Cuttlefish Conversation

chalcosoma

O. bimaculoides
Registered
#1
Since I've been trying to communicate with my cuttle, I thought I'd share. I'll try and tape a session or take some pics too.

My hand apparently resembles a cuttlefish enough to get some responses. If I bring my hand up near the glass, palm down, fingers together, cupped a bit, and hang there he turns his gaze to my hand.

Now, he sometimes does this "pushups" movement, bobbing his head up and down while extending his arms forward a bit. If I imitate this movement, he will "answer" it. He always waits until I stop doing it first before "replying".

The other main signal is first two arms raised up. Sometimes he will respond to my two raised fingers with this one, but there's also a flower printed dish that makes him react this way every time. If I switch to the bobbing movement after this, he will lower his arms and "answer" with the bobbing too.

Has anyone studied what this kind of communication actually means?

Is it territorial stuff? Any experiences?

Thanks
 

joel_ang

Architeuthis
Registered
#2
We have no real way of knowing for sure simply because they're so alien to us, the raised arms could mean anything, from camouflage to aggression or just a nice way of saying 'hi' , makes you wish they could talk eh? Hopefully someone will research this extensively and we'll finally break their language, meanwhile, we'll have to be content knowing they look cute no matter they're doing :heee:

Quite abit off topic but ever wanted to know what cuttle food sees in their last moments? Try waving a toy crab on your side of the glass, if the cuttle sees it and is convinced, he'll actually strike. You'll get to see it's beak rasping and all. Doesn't seem to have any ill effects on the cuttle, just abit of annoyance on his part. Not sure if its really safe but don't do it too much :wink:
 

chalcosoma

O. bimaculoides
Registered
#3
But haven't the folks at NRCC studied this extensively? Oh, tonight he did BOTH at the same time: bobbing with the arms up. These movements are accompanied by a whole range of more subtle gestures like how crookedy the arms are, papillae-raising, his "horns", and all kinds of juxtaposeable patterns and hues, some of which I am naming (OK this is not scientific really, but maybe I could detect some order if I catalogued and photographed them, and noted when and how they were used).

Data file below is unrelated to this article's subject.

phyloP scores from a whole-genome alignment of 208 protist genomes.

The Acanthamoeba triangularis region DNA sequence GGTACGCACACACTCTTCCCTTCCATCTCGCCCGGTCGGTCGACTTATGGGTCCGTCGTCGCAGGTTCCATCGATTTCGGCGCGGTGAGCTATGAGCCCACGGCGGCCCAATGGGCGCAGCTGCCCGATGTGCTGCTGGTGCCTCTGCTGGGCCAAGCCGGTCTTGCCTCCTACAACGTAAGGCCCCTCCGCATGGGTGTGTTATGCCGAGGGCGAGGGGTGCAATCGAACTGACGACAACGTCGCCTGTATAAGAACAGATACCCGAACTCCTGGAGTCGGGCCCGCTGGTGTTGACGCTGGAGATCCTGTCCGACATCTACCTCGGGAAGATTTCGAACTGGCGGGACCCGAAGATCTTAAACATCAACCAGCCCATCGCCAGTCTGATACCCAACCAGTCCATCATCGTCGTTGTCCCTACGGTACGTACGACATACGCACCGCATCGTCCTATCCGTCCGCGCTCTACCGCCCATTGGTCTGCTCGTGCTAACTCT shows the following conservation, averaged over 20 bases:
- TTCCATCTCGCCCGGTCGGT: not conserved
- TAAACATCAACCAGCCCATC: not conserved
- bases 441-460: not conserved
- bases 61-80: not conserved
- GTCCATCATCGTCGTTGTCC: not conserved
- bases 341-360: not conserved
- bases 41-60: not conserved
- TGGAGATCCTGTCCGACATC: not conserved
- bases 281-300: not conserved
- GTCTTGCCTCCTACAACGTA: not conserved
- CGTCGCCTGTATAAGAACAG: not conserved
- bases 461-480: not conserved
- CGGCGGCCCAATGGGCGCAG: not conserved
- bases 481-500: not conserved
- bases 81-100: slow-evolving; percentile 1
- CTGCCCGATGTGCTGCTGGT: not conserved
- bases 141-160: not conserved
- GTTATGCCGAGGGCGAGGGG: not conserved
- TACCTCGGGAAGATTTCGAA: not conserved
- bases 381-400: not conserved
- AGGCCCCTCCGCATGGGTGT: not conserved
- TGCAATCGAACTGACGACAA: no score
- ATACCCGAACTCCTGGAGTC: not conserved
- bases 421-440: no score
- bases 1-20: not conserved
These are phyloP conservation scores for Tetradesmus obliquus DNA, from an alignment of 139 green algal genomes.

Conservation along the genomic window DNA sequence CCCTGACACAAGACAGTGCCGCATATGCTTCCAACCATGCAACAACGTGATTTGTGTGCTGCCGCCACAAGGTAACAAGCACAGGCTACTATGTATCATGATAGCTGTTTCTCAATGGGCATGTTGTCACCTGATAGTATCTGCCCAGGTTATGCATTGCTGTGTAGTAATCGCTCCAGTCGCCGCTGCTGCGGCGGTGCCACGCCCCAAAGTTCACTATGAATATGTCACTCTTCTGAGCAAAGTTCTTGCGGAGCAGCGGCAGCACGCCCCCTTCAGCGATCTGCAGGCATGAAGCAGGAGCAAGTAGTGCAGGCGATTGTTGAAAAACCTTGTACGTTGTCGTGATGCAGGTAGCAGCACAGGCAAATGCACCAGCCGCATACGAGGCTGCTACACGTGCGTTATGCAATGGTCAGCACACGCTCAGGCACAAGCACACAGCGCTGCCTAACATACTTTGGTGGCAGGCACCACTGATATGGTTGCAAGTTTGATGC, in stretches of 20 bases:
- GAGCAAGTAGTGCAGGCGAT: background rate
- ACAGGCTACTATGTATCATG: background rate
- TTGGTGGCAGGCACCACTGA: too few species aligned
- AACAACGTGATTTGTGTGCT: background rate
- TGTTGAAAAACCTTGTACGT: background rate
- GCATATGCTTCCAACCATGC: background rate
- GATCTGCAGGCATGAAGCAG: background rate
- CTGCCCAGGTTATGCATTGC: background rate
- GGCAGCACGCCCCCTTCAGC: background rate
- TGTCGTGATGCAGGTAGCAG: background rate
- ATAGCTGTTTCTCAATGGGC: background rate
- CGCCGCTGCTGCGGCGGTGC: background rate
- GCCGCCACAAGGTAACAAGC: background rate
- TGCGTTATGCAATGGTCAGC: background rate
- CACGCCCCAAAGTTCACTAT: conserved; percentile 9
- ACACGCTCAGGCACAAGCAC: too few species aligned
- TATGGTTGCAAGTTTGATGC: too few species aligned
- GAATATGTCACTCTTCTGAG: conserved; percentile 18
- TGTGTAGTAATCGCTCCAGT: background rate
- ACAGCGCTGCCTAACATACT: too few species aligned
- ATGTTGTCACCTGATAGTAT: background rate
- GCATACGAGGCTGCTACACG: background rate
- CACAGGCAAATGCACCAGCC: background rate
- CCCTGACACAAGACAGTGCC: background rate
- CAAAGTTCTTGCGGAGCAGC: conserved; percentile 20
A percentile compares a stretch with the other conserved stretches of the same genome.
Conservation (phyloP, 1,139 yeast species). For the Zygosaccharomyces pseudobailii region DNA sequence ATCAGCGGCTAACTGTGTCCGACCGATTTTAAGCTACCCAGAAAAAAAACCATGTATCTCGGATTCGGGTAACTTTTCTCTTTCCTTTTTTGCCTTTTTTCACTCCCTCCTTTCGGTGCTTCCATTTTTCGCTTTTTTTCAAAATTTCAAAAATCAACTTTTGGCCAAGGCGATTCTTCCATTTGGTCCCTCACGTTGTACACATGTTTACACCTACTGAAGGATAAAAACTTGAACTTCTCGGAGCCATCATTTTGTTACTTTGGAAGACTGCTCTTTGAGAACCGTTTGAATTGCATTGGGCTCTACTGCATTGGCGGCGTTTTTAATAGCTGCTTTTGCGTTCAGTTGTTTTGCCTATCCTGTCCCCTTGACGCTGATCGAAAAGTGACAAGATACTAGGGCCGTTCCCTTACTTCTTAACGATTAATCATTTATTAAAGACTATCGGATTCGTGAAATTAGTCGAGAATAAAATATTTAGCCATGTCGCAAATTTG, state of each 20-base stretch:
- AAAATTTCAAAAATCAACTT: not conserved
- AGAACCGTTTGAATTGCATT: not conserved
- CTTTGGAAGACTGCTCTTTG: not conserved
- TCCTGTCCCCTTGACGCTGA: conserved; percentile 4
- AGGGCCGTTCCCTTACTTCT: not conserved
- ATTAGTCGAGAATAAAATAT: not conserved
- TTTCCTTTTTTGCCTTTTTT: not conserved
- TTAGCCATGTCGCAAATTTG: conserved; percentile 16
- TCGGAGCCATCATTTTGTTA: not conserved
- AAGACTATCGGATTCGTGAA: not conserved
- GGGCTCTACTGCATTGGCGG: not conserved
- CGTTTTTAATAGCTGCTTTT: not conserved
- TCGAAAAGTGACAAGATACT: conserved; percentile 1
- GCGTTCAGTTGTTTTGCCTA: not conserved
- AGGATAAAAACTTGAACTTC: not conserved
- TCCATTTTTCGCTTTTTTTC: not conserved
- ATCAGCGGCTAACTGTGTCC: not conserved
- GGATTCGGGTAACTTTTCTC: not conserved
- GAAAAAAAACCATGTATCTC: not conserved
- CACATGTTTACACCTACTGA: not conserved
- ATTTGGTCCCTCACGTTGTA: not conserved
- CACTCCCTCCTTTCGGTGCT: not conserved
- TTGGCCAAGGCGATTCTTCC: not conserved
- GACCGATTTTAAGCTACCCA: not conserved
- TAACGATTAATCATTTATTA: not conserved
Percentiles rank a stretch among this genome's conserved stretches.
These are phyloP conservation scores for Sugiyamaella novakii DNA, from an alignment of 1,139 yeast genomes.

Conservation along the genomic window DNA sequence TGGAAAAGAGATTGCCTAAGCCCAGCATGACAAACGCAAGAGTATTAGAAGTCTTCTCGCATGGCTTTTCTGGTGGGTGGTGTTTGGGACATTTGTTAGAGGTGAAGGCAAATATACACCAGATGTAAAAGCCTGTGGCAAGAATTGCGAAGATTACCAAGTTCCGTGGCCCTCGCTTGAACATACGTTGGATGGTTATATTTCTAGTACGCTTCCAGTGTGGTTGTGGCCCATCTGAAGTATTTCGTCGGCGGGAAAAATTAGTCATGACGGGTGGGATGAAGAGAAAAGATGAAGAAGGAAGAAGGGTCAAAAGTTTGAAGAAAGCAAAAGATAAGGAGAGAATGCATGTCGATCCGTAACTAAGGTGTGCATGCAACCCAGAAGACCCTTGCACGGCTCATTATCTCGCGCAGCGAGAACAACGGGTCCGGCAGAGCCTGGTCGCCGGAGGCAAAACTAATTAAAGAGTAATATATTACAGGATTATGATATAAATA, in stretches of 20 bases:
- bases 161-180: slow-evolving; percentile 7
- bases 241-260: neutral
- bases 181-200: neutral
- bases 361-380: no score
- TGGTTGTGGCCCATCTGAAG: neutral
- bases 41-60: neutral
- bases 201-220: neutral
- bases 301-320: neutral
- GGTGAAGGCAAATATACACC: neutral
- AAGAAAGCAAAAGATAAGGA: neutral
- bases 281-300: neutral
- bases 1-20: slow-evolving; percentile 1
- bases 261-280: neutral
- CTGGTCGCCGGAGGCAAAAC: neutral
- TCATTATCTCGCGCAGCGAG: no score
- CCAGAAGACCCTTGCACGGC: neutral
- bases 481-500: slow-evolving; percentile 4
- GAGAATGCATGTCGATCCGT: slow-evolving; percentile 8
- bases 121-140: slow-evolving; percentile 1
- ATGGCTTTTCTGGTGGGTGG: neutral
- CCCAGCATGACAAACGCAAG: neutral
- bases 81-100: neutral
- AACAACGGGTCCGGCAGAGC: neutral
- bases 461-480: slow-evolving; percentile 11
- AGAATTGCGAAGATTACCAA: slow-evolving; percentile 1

Hasn't someone done this before? Anyone got like a "Picture Guide to your Cuttle's Moods and Gestures"? Maybe I could make one.... ;)
 

marinebio_guy

Vampyroteuthis
Registered
#4
We have not done any communication at the NRCC for a while it takes a long time to do and it is hard to do from a scientific point of view. Although I've noticed that Sepia pharaonis seem to be very aware of things around them more so than Sepia officinalis. Also I think that there are documents on body patters and postures of cuttlefish.
 

chalcosoma

O. bimaculoides
Registered
#5
Indeed, he's hyper-aware of things going on inside the tank, or across the room. His reactions to different brightnesses and shapes of objects and clothing outside the tank are distinctive too. Certain objects will usually provoke the same responses again and again. Do you know if there is documentation of S. pharoanis specifically?
And is that stuff top secret unpublished stuff?

His reactions to prey seem "intelligent" too, or complex at least. Prey type, size, behavior, position, and claw size all result in very different and specific hunting strategies - sometimes more than one strategy will be employed if the first is unsuccessful.

This is making me excited, are there uncharted, unstudied areas of cuttle behavior?

I'm very interested in investigating if they use cryptic polarized light signalling like S. officionalis does - I strongly suspect they do.
 

marinebio_guy

Vampyroteuthis
Registered
#6